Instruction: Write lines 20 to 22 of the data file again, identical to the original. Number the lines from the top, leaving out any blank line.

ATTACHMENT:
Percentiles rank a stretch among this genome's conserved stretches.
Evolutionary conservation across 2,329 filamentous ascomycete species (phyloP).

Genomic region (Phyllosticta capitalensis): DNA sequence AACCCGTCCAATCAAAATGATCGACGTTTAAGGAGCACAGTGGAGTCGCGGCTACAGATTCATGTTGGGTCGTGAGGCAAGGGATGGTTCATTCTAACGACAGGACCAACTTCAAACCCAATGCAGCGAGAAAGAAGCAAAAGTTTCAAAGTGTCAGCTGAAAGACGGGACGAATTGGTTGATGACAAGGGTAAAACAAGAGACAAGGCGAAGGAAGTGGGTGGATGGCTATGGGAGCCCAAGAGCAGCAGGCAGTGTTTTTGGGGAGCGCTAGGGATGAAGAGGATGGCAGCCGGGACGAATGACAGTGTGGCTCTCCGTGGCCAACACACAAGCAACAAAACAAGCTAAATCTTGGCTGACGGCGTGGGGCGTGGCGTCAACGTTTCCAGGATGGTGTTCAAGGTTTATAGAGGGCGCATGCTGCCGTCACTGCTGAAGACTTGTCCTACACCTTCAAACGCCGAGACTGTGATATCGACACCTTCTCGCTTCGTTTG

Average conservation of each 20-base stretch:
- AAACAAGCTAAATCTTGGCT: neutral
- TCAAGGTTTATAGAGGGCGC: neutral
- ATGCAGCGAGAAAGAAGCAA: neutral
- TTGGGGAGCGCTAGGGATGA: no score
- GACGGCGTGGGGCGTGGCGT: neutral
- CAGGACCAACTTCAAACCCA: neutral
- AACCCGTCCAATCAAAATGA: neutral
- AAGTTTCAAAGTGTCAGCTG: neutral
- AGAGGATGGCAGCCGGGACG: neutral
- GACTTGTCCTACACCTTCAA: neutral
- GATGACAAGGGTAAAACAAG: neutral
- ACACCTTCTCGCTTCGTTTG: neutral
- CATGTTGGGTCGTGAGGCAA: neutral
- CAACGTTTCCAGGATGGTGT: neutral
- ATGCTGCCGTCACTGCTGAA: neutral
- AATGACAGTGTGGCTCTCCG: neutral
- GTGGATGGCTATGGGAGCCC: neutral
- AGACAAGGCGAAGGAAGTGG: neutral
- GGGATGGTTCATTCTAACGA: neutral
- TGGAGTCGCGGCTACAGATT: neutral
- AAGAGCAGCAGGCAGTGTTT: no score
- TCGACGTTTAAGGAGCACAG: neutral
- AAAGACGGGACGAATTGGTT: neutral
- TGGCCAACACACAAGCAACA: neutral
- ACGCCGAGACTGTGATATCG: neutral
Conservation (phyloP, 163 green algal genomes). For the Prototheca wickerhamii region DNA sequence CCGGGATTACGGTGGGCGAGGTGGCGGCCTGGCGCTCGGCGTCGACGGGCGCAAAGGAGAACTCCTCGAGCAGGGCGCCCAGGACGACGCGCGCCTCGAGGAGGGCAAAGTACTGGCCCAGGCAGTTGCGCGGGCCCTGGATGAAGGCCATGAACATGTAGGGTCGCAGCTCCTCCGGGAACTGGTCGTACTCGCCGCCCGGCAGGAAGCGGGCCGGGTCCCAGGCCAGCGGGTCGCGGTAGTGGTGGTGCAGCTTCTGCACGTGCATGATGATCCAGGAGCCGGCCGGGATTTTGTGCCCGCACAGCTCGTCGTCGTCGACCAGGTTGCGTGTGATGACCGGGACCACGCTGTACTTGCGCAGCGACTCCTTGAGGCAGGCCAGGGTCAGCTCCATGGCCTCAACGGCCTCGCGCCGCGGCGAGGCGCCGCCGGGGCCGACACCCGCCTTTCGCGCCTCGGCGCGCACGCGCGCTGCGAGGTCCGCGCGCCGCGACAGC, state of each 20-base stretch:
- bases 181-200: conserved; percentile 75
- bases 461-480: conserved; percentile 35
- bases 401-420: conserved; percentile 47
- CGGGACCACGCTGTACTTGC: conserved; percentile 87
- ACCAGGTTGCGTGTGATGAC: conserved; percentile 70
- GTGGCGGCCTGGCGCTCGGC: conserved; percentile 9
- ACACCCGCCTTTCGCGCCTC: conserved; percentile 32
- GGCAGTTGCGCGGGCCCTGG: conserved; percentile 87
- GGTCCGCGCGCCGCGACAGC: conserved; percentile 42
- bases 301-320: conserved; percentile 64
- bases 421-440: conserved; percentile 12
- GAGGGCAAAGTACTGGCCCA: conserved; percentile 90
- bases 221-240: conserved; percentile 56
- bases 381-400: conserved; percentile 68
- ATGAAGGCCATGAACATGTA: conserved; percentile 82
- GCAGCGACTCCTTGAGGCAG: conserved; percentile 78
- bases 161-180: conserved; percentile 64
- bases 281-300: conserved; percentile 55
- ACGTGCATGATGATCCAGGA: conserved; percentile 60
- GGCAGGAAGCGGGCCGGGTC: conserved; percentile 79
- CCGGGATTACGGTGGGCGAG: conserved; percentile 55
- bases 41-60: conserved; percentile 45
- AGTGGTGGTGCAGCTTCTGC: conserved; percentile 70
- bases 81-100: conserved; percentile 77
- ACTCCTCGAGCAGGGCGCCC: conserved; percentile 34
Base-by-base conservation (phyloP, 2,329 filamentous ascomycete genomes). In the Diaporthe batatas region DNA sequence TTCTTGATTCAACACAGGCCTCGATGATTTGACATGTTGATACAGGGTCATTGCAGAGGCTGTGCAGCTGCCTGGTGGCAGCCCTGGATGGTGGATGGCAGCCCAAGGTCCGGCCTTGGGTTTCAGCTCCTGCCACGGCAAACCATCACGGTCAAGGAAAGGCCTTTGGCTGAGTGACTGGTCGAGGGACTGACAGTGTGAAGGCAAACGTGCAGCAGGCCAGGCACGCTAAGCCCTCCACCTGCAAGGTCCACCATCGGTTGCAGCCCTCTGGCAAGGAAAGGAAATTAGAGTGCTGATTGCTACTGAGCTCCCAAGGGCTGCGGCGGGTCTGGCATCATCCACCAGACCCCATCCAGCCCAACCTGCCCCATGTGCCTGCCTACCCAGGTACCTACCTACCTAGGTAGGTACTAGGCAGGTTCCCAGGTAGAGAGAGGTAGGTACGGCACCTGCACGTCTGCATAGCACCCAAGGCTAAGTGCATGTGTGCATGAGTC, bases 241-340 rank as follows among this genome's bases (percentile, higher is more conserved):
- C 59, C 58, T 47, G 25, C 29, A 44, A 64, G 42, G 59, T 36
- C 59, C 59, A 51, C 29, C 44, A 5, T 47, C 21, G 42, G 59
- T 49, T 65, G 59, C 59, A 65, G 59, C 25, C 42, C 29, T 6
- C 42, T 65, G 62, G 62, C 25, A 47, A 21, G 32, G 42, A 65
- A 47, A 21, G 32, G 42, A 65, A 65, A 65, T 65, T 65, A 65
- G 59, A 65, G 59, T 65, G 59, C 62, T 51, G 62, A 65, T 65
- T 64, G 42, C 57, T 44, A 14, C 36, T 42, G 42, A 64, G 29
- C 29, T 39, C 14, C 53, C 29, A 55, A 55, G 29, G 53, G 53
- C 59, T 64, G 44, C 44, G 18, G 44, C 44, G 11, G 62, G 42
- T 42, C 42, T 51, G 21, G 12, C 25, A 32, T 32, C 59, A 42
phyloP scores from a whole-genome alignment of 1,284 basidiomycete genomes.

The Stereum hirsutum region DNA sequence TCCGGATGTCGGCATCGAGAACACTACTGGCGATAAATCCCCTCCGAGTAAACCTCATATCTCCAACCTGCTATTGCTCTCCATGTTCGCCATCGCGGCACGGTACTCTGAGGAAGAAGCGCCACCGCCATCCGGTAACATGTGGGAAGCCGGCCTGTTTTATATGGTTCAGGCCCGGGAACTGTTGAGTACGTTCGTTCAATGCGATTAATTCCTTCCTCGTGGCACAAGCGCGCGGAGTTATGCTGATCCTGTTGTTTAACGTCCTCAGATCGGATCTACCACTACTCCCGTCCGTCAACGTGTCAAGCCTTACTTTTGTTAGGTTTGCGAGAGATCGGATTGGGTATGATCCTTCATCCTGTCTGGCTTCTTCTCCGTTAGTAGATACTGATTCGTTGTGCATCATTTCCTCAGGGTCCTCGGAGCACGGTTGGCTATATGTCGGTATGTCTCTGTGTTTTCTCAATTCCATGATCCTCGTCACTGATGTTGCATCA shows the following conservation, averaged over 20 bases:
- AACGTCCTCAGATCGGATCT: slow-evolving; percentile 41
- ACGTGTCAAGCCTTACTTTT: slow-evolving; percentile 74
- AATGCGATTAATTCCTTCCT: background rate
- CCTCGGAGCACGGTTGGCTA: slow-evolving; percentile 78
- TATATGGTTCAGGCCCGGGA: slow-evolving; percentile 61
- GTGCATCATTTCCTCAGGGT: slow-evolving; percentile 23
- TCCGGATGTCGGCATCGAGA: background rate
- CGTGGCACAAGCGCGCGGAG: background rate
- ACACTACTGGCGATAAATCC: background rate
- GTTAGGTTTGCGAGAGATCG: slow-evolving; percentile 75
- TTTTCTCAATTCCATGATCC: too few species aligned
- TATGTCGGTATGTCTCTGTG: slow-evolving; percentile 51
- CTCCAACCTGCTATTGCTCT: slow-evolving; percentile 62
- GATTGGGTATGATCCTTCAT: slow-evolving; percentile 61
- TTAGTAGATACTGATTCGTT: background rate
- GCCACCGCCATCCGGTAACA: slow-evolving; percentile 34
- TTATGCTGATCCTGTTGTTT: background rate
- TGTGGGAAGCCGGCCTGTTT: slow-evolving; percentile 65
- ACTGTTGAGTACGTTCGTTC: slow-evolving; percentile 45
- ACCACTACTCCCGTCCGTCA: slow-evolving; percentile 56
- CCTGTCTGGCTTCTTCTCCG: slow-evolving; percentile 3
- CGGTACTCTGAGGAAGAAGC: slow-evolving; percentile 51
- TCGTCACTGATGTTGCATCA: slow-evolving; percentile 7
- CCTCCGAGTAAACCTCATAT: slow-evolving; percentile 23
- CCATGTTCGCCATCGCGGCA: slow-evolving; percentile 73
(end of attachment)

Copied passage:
- AATGACAGTGTGGCTCTCCG: neutral
- GTGGATGGCTATGGGAGCCC: neutral
- AGACAAGGCGAAGGAAGTGG: neutral